COVID-19: What can we learn from history?

20 May 2020 Blog

Governor Gabriel Makhlouf - The actions taken by governments and policymakers in response to COVID-19 aim to learn the lesson of history

When I began writing this blog, I mentioned that the current economic crisis had no precedent in modern history and that I hadn't found any examples of economies voluntarily closing in the way so much of the world had chosen to simultaneously. I still haven't. However, while the economic crisis we are facing may be unique, pandemics themselves are not. In this post I want to look back at previous episodes of widespread diseases to see if we can draw some lessons for today, and for the future.

Focusing on the economy, there are a number of ways in which pandemics can have an effect. On the supply side, output and production will be affected if workers fall ill, or if, even without containment measures, they choose to minimise their exposure to infection by reducing their time spent at work if they can afford to. On the demand side, consumers are likely to increase precautionary saving and spend less, particularly on activities that require closer social interaction. We have witnessed both of these factors at play over the past few months.

Robert Shiller has also outlined that, aside from the COVID-19 pandemic, "a pandemic of anxiety about the economic consequences" can also arise. This pandemic of "financial anxiety" can take on a life of its own and we need to be aware of such potential amplifiers of the real economic effects of COVID-19. Clear and calm communication is essential at this time.

A key point for me looking at the historical evidence is that the oft-mentioned trade-off between the lockdown measures and economic growth is overstated. It is the pandemic that has prompted these measures and without them, there would still be an economic downturn and an even worse public health emergency.

The actions taken by governments and policymakers in response to COVID-19 aim to learn the lessons of history and minimise the devastation caused by pandemics.

Economic Shocks

Economic shocks are not unusual and are something that we are always trying to prepare for, essentially by building resilience during good times. However, as Jerome Powell (Chair of the U.S. Federal Reserve) said last week, the current shock we are facing is not caused by the "usual suspects", such as high inflation or asset price bubbles. Indeed, although there have been flu pandemics in 1957/1958 and 1968, in my view we have to go back a century to the 1918 Great Influenza to find the most recent and relatively close historical comparison to our current situation.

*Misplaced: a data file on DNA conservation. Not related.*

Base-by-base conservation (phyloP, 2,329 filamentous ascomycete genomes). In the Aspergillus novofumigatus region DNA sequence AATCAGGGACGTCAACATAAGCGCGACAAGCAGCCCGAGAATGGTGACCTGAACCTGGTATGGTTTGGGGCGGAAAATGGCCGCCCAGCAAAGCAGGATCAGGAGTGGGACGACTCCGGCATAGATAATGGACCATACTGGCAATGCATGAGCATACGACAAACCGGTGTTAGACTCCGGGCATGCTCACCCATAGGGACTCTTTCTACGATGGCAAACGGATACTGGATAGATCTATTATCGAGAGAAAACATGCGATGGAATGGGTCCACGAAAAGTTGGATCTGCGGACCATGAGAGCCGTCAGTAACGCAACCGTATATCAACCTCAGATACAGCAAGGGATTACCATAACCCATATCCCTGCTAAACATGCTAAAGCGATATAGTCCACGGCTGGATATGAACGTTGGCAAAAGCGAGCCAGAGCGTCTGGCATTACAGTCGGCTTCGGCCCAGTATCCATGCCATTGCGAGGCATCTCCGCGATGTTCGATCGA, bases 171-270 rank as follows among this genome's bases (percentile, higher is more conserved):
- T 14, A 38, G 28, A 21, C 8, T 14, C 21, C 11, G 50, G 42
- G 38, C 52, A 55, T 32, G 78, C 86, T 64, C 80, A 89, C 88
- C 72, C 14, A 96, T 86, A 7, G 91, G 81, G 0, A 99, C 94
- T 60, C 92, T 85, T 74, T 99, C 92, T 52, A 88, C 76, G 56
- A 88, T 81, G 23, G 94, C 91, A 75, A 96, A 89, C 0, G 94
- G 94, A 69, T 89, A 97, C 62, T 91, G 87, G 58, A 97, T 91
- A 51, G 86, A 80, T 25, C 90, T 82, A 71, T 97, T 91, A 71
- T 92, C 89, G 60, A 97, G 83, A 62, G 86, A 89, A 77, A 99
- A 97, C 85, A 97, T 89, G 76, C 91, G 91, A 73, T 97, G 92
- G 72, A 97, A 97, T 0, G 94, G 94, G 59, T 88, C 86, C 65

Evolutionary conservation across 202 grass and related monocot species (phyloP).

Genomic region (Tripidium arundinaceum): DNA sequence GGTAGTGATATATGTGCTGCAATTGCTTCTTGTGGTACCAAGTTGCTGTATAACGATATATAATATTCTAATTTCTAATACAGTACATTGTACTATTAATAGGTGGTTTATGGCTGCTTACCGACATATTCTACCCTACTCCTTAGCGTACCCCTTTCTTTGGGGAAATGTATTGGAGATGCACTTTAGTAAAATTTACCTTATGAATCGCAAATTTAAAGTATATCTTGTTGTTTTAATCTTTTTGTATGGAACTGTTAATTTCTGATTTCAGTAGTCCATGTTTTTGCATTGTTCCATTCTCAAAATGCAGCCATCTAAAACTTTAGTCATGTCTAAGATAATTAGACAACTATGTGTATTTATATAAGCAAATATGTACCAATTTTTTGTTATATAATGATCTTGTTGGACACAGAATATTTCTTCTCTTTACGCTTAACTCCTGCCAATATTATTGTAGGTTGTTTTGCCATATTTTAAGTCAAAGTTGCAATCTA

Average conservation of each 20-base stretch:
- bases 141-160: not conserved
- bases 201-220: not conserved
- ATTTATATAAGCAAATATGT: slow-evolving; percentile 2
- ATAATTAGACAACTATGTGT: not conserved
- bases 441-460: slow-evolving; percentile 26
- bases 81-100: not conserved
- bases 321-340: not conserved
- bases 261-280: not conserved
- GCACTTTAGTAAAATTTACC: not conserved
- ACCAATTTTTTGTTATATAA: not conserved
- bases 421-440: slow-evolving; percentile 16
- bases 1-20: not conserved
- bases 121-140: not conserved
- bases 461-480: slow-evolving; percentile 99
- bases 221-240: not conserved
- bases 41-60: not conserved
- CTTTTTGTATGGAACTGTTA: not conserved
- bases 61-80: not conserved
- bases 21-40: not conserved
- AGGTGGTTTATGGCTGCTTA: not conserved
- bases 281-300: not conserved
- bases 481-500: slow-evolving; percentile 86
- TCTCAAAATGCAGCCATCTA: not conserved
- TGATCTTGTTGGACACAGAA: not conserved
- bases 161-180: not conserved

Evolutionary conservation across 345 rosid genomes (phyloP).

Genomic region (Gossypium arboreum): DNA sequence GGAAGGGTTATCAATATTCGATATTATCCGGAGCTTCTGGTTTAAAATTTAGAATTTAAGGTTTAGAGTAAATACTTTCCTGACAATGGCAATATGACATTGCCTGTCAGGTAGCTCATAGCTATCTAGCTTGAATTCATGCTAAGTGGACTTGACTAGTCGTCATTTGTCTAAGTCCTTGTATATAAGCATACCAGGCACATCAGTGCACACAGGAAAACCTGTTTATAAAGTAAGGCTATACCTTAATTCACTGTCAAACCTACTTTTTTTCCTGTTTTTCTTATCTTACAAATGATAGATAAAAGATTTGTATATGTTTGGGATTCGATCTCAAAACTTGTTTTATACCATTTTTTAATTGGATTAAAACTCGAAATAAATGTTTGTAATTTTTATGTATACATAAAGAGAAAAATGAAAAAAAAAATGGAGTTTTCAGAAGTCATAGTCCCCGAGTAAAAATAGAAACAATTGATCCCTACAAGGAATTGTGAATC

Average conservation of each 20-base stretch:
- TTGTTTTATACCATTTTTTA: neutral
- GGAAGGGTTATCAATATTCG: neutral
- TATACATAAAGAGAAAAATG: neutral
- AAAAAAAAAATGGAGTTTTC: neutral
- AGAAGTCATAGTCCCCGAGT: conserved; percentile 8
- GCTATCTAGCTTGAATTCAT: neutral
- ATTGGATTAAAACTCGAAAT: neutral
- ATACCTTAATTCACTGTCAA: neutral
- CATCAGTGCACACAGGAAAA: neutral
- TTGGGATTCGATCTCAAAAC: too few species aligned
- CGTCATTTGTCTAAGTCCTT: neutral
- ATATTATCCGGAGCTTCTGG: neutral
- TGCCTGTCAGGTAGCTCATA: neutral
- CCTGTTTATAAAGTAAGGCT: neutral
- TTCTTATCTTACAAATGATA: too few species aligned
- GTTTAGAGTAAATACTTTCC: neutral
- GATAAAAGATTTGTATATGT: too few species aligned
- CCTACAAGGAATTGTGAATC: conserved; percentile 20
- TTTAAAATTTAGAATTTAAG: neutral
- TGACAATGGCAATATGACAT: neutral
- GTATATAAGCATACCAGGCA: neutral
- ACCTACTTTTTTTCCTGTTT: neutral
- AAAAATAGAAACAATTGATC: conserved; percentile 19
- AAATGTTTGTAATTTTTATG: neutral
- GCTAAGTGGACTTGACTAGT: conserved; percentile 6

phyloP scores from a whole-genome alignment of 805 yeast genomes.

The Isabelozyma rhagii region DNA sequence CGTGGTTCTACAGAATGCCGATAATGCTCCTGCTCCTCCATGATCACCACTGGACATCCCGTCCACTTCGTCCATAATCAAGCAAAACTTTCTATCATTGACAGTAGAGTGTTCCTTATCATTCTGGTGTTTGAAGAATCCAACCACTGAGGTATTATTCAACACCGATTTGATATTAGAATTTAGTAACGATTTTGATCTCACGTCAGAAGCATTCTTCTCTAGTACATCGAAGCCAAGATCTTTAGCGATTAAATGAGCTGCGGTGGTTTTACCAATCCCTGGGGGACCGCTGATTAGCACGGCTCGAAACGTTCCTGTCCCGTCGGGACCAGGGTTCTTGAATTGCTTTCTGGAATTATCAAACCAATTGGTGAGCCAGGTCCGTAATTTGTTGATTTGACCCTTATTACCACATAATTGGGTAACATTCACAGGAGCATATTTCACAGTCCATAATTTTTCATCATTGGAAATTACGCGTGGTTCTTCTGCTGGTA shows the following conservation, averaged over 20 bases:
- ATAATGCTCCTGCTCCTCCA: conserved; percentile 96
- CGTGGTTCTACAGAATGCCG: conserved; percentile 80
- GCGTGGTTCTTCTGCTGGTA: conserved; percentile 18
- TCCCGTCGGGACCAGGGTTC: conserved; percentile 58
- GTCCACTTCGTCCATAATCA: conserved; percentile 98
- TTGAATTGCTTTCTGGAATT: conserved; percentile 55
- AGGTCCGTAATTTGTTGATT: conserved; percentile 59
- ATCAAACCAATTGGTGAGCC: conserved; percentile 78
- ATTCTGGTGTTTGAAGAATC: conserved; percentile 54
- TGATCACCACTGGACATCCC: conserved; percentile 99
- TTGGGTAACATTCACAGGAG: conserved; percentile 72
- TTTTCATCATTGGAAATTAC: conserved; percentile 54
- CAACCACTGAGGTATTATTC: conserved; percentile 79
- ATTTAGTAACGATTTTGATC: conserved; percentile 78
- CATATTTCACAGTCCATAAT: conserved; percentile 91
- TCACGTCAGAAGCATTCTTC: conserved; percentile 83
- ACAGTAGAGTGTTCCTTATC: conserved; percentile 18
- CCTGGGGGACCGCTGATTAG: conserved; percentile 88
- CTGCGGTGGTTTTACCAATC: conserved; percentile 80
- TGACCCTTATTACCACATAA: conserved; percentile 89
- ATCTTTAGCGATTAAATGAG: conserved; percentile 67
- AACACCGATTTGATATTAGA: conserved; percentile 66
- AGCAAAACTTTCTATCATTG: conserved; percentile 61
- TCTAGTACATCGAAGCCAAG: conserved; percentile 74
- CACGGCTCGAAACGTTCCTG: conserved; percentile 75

A number of studies have analysed the economic effects of past epidemics, including the 1918 influenza, and the Bank for International Settlements has recently provided a very useful review of this area of research. One of the key takeaways from this work is that previous epidemics had long-term economic effects through sickness and loss of life. Of course, the containment measures in place around the world aim to mitigate these effects.

A particularly interesting piece of research from Jordà et al. (2020) assesses the longer-run economic consequences of pandemics using a historical data set reaching back to the 14th century. The authors find that pandemics have effects that can last for decades; for example, the natural rate of interest remains depressed for about four decades after a pandemic (for a sample of European countries). The natural rate of interest is the real interest rate which balances the supply of savings with the demand for investment while maintaining stable prices. Central banks have a particular interest in the natural rate of interest: if interest rates are below the natural rate, spending and borrowing can increase above levels consistent with what is happening in the economy and, similarly, if rates are above the natural rate, there may be excess savings which can result in reduced consumption. Jordà et al. find that pandemics reduce the natural rate, due to high death tolls and the subsequent fall in the labour force, which has wider economic effects, such as potentially greater precautionary savings. Wars, in contrast, have the opposite effect on the natural rate: it is higher than would be the case in the following decades, likely due to the need to rebuild physical infrastructure following the devastation that wars bring.

Figure 1: Response of the European real natural rate of interest following pandemics and wars

Trends of European real natural interest rates following wars and pandemics

Source: Longer-Run Economic Consequences of Pandemics, Jordà et al (2020).

It remains to be seen whether these results hold for the current shock we are facing. The lockdown measures which have been introduced globally are unprecedented and are designed to prevent a loss of life similar in scale to previous pandemics. From an economic perspective, this may mitigate some of the longer-term economic effects, by protecting the labour force for example. For Ireland, John FitzGerald recently outlined the increases we are likely to see in household savings due to the pandemic. How these type of issues evolve in the coming years will have significant effects on the economy. In a world of already low interest rates, this will be of particular importance for monetary policymakers in the coming years.

Costs of Pandemics